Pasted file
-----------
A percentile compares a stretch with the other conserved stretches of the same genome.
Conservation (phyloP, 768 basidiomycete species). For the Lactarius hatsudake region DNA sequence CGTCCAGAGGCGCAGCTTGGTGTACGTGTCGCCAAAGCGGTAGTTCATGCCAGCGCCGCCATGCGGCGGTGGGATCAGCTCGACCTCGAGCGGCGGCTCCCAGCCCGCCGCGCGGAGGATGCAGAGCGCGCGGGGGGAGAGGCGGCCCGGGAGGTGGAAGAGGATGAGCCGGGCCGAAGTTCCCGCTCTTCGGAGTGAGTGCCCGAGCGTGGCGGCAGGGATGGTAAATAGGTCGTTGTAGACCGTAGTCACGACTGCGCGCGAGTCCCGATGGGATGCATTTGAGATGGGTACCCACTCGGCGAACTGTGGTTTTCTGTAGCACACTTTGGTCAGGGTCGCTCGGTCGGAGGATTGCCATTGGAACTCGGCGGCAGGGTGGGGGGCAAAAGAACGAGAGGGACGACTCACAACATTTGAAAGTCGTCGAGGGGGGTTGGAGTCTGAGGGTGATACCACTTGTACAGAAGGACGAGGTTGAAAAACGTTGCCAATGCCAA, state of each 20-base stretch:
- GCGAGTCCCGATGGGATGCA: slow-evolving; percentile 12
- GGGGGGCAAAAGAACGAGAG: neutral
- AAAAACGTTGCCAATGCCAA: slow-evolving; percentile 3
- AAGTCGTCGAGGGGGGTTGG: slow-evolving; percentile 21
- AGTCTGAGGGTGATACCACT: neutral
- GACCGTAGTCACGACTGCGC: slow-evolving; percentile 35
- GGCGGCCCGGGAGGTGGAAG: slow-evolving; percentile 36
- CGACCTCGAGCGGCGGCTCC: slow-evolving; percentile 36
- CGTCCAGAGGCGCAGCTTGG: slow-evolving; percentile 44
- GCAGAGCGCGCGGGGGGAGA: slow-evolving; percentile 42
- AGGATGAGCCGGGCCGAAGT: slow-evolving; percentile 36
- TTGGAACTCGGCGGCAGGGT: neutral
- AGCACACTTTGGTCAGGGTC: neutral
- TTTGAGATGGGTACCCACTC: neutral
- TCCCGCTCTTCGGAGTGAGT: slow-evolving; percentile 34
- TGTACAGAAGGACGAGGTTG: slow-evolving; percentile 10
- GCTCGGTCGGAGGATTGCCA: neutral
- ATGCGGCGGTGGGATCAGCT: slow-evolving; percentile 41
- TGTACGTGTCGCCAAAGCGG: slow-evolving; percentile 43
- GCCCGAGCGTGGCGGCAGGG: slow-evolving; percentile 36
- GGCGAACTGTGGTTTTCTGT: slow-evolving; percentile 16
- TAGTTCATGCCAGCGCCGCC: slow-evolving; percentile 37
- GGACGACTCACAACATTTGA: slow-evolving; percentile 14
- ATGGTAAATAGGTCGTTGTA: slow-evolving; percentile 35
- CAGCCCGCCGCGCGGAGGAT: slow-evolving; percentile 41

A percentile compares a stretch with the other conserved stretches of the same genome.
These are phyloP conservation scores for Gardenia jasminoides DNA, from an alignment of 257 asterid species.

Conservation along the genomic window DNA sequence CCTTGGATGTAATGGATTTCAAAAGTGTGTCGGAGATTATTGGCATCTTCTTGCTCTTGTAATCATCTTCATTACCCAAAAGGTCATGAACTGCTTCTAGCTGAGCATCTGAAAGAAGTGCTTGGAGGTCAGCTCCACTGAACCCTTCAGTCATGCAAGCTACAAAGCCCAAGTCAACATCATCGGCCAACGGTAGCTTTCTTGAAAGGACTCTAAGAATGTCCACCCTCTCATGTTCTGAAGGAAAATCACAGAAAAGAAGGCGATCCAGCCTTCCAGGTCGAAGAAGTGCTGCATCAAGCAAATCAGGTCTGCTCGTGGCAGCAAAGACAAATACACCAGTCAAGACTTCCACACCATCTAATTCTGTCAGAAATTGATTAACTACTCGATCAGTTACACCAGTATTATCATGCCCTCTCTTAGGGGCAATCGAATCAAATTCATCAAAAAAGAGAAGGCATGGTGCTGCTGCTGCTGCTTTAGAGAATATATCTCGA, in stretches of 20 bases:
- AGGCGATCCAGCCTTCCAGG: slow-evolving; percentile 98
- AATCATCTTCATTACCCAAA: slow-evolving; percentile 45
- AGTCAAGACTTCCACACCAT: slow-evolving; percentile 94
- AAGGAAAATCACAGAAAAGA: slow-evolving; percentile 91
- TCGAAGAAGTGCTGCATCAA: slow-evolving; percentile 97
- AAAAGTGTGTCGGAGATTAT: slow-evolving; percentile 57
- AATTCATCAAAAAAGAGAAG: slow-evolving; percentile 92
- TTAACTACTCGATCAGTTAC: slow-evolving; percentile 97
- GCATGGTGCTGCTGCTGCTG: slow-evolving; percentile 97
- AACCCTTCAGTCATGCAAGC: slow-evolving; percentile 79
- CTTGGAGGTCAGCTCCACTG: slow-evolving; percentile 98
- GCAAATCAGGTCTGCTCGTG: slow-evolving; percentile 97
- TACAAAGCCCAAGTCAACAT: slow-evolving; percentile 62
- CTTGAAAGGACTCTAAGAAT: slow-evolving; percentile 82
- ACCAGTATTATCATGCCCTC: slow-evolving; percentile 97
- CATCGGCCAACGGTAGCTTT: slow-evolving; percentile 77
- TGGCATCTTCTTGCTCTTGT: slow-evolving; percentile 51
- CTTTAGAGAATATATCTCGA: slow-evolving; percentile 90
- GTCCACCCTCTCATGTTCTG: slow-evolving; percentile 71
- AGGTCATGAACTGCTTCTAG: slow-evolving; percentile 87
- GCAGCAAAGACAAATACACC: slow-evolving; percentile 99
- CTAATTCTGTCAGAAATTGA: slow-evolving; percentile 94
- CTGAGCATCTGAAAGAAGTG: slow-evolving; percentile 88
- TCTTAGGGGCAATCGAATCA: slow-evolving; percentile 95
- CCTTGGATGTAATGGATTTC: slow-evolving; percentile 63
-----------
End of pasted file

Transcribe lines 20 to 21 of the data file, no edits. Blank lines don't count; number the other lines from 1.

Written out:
- ATGCGGCGGTGGGATCAGCT: slow-evolving; percentile 41
- TGTACGTGTCGCCAAAGCGG: slow-evolving; percentile 43